How much salt intake makes you prone to heart diseases?

Sodium is not good for your heart health, says study. — Unsplash/File
Sodium is not good for your heart health, says study. — Unsplash/File

Many people, especially those who should limit their sodium intake due to heart health concerns, ingest more of this element than is advised daily.

This is supported by a recent study that discovered individuals with cardiovascular disease (CVD) were ingesting more than twice as much sodium per day — 1,500 mg— as is advised.

The study participants ingested an average of 3,096 mg of sodium daily, with 89% exceeding the recommended daily intake.

The results were presented at the Annual Scientific Session of the American College of Cardiology.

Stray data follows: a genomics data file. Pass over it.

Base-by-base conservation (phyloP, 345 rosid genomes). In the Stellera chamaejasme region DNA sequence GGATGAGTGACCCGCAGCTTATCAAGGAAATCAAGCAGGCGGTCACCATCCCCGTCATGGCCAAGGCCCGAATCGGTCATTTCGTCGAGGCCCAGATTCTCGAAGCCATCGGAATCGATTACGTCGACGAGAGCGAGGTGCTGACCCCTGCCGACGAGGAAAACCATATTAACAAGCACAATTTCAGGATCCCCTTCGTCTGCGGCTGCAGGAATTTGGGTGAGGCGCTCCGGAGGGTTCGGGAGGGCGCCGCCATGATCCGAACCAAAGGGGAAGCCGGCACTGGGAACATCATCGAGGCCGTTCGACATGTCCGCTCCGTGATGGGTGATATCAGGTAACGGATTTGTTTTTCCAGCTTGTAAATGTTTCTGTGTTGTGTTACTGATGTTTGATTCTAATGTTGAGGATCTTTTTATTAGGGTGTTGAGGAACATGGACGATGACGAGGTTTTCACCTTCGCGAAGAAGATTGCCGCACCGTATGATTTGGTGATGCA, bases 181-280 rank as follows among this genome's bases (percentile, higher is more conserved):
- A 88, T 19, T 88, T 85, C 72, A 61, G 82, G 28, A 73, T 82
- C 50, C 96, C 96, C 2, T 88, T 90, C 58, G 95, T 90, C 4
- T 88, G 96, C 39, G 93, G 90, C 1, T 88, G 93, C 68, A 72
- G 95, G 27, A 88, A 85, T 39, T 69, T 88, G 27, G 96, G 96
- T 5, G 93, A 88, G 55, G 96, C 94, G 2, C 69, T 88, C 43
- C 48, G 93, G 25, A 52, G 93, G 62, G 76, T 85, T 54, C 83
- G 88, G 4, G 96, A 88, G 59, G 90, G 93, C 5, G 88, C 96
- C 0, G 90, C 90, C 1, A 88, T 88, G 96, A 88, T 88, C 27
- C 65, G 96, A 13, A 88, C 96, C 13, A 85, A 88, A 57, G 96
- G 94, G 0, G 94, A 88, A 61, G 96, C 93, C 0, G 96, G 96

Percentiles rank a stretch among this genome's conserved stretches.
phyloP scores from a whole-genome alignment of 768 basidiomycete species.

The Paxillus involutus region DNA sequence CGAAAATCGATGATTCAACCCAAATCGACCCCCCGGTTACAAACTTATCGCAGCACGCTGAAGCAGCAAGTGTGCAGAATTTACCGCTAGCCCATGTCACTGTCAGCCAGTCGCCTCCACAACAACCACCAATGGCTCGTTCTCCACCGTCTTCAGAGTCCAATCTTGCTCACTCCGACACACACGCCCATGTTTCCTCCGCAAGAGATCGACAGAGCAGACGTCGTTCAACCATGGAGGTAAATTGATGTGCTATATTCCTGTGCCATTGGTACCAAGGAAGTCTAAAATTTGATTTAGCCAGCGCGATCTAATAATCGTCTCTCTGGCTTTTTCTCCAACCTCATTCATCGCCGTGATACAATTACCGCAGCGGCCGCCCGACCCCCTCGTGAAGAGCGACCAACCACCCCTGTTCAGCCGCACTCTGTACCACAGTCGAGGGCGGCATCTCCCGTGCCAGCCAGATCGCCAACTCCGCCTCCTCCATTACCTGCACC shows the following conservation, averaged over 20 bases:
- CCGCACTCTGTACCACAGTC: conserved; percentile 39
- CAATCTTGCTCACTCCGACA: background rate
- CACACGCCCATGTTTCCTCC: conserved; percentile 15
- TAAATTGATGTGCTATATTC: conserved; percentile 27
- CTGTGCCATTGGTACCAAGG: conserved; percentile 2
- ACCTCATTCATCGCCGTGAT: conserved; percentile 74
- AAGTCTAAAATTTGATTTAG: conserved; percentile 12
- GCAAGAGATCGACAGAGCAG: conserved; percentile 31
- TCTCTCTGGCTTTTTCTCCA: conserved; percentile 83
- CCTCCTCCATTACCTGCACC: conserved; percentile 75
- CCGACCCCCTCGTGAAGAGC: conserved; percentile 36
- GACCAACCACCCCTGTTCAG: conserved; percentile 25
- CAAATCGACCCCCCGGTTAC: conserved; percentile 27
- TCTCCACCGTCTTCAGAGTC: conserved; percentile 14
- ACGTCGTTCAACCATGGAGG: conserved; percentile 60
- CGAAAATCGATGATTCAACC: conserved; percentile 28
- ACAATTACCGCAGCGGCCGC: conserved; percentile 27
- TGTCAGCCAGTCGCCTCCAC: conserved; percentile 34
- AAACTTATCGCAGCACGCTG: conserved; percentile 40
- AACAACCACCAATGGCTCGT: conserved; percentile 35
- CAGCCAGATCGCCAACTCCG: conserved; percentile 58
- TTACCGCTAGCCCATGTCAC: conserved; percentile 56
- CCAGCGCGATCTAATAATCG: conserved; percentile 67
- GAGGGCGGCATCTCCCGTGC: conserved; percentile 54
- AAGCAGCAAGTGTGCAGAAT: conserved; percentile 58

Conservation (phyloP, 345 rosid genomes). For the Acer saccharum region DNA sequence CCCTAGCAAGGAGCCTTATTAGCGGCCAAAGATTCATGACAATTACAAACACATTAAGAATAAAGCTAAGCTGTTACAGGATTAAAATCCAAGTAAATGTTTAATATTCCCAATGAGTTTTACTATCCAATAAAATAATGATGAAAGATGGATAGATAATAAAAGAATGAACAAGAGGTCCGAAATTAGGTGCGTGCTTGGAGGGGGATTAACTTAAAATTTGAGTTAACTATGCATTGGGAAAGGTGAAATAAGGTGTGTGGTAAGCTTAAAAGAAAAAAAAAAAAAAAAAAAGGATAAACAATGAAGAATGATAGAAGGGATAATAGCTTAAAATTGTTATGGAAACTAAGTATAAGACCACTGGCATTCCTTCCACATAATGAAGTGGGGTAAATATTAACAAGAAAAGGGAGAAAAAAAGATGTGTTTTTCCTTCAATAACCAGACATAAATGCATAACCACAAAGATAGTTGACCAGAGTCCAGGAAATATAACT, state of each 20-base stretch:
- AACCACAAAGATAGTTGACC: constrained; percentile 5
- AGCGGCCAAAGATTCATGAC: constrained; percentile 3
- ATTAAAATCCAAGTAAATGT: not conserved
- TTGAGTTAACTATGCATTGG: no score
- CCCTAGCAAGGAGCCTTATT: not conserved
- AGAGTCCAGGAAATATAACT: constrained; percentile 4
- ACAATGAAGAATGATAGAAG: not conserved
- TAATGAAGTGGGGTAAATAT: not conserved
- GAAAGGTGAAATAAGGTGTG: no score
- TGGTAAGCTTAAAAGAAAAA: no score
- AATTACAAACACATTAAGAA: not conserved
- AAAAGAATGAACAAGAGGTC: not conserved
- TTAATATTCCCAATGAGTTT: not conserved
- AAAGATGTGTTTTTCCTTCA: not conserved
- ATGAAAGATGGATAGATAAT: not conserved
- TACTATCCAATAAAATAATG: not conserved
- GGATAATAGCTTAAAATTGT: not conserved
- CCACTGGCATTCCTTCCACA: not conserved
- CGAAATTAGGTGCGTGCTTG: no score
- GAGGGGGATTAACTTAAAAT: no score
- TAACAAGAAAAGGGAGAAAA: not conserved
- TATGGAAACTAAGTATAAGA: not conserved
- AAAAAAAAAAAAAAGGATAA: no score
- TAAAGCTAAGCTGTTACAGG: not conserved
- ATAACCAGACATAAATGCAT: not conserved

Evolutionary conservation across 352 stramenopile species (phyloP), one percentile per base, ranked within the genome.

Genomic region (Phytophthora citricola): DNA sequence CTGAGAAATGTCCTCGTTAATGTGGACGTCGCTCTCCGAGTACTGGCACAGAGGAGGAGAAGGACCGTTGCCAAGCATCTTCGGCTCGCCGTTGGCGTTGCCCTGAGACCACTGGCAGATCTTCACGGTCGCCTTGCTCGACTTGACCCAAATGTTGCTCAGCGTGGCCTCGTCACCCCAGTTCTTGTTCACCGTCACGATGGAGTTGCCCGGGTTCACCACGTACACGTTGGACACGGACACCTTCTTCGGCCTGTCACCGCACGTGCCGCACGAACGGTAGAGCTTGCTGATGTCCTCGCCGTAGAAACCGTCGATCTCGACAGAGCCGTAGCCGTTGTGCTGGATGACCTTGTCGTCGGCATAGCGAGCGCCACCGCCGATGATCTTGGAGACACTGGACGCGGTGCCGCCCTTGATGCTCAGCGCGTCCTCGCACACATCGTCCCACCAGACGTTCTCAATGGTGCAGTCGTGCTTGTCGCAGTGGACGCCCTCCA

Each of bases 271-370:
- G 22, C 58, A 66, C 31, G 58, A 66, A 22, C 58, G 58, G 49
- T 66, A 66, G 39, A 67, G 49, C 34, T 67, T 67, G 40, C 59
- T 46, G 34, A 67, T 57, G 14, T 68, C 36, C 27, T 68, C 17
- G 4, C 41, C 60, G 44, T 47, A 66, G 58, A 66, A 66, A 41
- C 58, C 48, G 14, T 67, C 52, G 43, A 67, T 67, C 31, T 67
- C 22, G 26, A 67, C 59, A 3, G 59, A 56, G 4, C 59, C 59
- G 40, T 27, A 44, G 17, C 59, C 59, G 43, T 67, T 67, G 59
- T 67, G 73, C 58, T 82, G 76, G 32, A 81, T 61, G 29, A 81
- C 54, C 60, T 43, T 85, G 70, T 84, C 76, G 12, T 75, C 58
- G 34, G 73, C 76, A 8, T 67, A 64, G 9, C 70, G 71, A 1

“Sodium helps to balance the water in your body,” explained cardiologist Jayne Morgan, MD, clinical director at the Piedmont Healthcare Corporation in Atlanta, GA. 

“It even supports the proper functioning of muscles and nerves,” added Dr Morgan who was not involved in the study.

“There is a saying in medicine, ‘Where sodium goes, water follows,’” she told Medical News Today.

“This is why salt increases the blood volume in your bodies. The effect of this is an increase in blood pressure. The increased blood pressure then forces your heart to work harder, which then eventually puts you at risk of heart disease,” Dr Morgan said.

Dr Morgan noted that excess sodium has long been linked with the hardening and stiffening of the arteries and atherosclerosis.

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